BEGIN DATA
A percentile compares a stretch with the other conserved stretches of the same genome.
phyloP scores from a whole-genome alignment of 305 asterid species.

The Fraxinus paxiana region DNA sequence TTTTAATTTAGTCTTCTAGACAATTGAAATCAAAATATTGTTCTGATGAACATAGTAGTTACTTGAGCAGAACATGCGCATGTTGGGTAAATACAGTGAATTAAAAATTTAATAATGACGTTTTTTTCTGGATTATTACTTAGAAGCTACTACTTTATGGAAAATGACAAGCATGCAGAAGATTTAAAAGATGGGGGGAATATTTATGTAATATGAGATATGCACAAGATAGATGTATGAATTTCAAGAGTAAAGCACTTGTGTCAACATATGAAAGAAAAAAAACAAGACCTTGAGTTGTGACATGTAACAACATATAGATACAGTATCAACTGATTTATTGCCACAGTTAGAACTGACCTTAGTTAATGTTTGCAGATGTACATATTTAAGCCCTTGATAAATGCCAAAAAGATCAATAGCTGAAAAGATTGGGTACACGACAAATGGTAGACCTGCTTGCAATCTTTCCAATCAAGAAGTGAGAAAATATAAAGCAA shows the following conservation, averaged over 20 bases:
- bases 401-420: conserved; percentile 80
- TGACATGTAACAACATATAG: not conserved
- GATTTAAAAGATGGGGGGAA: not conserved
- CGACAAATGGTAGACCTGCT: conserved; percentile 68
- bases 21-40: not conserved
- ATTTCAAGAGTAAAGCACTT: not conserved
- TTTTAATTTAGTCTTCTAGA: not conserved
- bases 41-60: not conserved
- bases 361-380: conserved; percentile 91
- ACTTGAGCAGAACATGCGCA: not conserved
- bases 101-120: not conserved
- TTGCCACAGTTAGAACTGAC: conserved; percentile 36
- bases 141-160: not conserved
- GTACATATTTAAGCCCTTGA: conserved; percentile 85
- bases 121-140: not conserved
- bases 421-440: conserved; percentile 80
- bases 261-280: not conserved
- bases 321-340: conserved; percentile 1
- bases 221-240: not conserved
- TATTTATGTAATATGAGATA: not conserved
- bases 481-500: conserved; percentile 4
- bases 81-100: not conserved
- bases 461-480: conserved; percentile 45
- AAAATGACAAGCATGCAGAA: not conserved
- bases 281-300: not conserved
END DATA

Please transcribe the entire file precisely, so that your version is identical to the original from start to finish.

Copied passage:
A percentile compares a stretch with the other conserved stretches of the same genome.
phyloP scores from a whole-genome alignment of 305 asterid species.

The Fraxinus paxiana region DNA sequence TTTTAATTTAGTCTTCTAGACAATTGAAATCAAAATATTGTTCTGATGAACATAGTAGTTACTTGAGCAGAACATGCGCATGTTGGGTAAATACAGTGAATTAAAAATTTAATAATGACGTTTTTTTCTGGATTATTACTTAGAAGCTACTACTTTATGGAAAATGACAAGCATGCAGAAGATTTAAAAGATGGGGGGAATATTTATGTAATATGAGATATGCACAAGATAGATGTATGAATTTCAAGAGTAAAGCACTTGTGTCAACATATGAAAGAAAAAAAACAAGACCTTGAGTTGTGACATGTAACAACATATAGATACAGTATCAACTGATTTATTGCCACAGTTAGAACTGACCTTAGTTAATGTTTGCAGATGTACATATTTAAGCCCTTGATAAATGCCAAAAAGATCAATAGCTGAAAAGATTGGGTACACGACAAATGGTAGACCTGCTTGCAATCTTTCCAATCAAGAAGTGAGAAAATATAAAGCAA shows the following conservation, averaged over 20 bases:
- bases 401-420: conserved; percentile 80
- TGACATGTAACAACATATAG: not conserved
- GATTTAAAAGATGGGGGGAA: not conserved
- CGACAAATGGTAGACCTGCT: conserved; percentile 68
- bases 21-40: not conserved
- ATTTCAAGAGTAAAGCACTT: not conserved
- TTTTAATTTAGTCTTCTAGA: not conserved
- bases 41-60: not conserved
- bases 361-380: conserved; percentile 91
- ACTTGAGCAGAACATGCGCA: not conserved
- bases 101-120: not conserved
- TTGCCACAGTTAGAACTGAC: conserved; percentile 36
- bases 141-160: not conserved
- GTACATATTTAAGCCCTTGA: conserved; percentile 85
- bases 121-140: not conserved
- bases 421-440: conserved; percentile 80
- bases 261-280: not conserved
- bases 321-340: conserved; percentile 1
- bases 221-240: not conserved
- TATTTATGTAATATGAGATA: not conserved
- bases 481-500: conserved; percentile 4
- bases 81-100: not conserved
- bases 461-480: conserved; percentile 45
- AAAATGACAAGCATGCAGAA: not conserved
- bases 281-300: not conserved